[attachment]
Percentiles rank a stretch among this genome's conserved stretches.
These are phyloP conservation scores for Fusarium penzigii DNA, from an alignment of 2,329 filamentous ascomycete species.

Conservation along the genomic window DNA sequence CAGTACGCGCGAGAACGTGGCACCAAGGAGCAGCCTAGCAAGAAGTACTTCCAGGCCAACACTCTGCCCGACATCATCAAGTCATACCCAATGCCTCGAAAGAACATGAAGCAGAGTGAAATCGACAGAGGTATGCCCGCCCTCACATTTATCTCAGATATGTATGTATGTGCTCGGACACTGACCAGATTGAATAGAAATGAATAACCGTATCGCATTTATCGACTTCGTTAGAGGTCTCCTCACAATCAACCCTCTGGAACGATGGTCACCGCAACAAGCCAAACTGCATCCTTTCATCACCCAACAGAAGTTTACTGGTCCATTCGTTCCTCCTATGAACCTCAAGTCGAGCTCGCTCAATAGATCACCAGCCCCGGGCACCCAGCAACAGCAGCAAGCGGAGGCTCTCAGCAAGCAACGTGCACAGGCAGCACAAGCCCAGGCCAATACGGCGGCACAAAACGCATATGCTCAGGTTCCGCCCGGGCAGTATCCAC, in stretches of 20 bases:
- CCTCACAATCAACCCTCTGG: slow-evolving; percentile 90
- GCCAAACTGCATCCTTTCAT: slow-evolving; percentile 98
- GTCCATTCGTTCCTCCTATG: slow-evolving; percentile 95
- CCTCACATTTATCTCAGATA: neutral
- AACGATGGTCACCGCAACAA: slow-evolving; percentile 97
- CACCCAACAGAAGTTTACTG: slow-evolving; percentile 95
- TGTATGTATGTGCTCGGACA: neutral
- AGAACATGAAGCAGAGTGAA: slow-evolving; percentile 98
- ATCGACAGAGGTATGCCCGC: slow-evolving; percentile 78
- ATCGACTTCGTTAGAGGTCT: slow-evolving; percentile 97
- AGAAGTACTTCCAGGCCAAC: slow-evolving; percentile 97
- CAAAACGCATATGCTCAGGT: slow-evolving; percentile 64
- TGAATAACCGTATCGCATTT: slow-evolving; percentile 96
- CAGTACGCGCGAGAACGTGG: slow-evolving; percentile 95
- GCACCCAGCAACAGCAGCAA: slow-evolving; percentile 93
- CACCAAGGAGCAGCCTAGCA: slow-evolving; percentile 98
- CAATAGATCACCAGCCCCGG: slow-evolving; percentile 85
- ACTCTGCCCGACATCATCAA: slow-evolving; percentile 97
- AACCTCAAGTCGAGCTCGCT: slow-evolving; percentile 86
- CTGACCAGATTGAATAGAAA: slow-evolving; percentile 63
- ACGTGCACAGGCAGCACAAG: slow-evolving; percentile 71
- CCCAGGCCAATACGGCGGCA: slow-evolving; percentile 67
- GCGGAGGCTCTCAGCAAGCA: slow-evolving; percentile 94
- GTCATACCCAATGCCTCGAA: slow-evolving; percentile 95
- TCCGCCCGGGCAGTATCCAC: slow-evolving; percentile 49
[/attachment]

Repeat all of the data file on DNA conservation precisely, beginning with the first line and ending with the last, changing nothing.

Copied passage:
Percentiles rank a stretch among this genome's conserved stretches.
These are phyloP conservation scores for Fusarium penzigii DNA, from an alignment of 2,329 filamentous ascomycete species.

Conservation along the genomic window DNA sequence CAGTACGCGCGAGAACGTGGCACCAAGGAGCAGCCTAGCAAGAAGTACTTCCAGGCCAACACTCTGCCCGACATCATCAAGTCATACCCAATGCCTCGAAAGAACATGAAGCAGAGTGAAATCGACAGAGGTATGCCCGCCCTCACATTTATCTCAGATATGTATGTATGTGCTCGGACACTGACCAGATTGAATAGAAATGAATAACCGTATCGCATTTATCGACTTCGTTAGAGGTCTCCTCACAATCAACCCTCTGGAACGATGGTCACCGCAACAAGCCAAACTGCATCCTTTCATCACCCAACAGAAGTTTACTGGTCCATTCGTTCCTCCTATGAACCTCAAGTCGAGCTCGCTCAATAGATCACCAGCCCCGGGCACCCAGCAACAGCAGCAAGCGGAGGCTCTCAGCAAGCAACGTGCACAGGCAGCACAAGCCCAGGCCAATACGGCGGCACAAAACGCATATGCTCAGGTTCCGCCCGGGCAGTATCCAC, in stretches of 20 bases:
- CCTCACAATCAACCCTCTGG: slow-evolving; percentile 90
- GCCAAACTGCATCCTTTCAT: slow-evolving; percentile 98
- GTCCATTCGTTCCTCCTATG: slow-evolving; percentile 95
- CCTCACATTTATCTCAGATA: neutral
- AACGATGGTCACCGCAACAA: slow-evolving; percentile 97
- CACCCAACAGAAGTTTACTG: slow-evolving; percentile 95
- TGTATGTATGTGCTCGGACA: neutral
- AGAACATGAAGCAGAGTGAA: slow-evolving; percentile 98
- ATCGACAGAGGTATGCCCGC: slow-evolving; percentile 78
- ATCGACTTCGTTAGAGGTCT: slow-evolving; percentile 97
- AGAAGTACTTCCAGGCCAAC: slow-evolving; percentile 97
- CAAAACGCATATGCTCAGGT: slow-evolving; percentile 64
- TGAATAACCGTATCGCATTT: slow-evolving; percentile 96
- CAGTACGCGCGAGAACGTGG: slow-evolving; percentile 95
- GCACCCAGCAACAGCAGCAA: slow-evolving; percentile 93
- CACCAAGGAGCAGCCTAGCA: slow-evolving; percentile 98
- CAATAGATCACCAGCCCCGG: slow-evolving; percentile 85
- ACTCTGCCCGACATCATCAA: slow-evolving; percentile 97
- AACCTCAAGTCGAGCTCGCT: slow-evolving; percentile 86
- CTGACCAGATTGAATAGAAA: slow-evolving; percentile 63
- ACGTGCACAGGCAGCACAAG: slow-evolving; percentile 71
- CCCAGGCCAATACGGCGGCA: slow-evolving; percentile 67
- GCGGAGGCTCTCAGCAAGCA: slow-evolving; percentile 94
- GTCATACCCAATGCCTCGAA: slow-evolving; percentile 95
- TCCGCCCGGGCAGTATCCAC: slow-evolving; percentile 49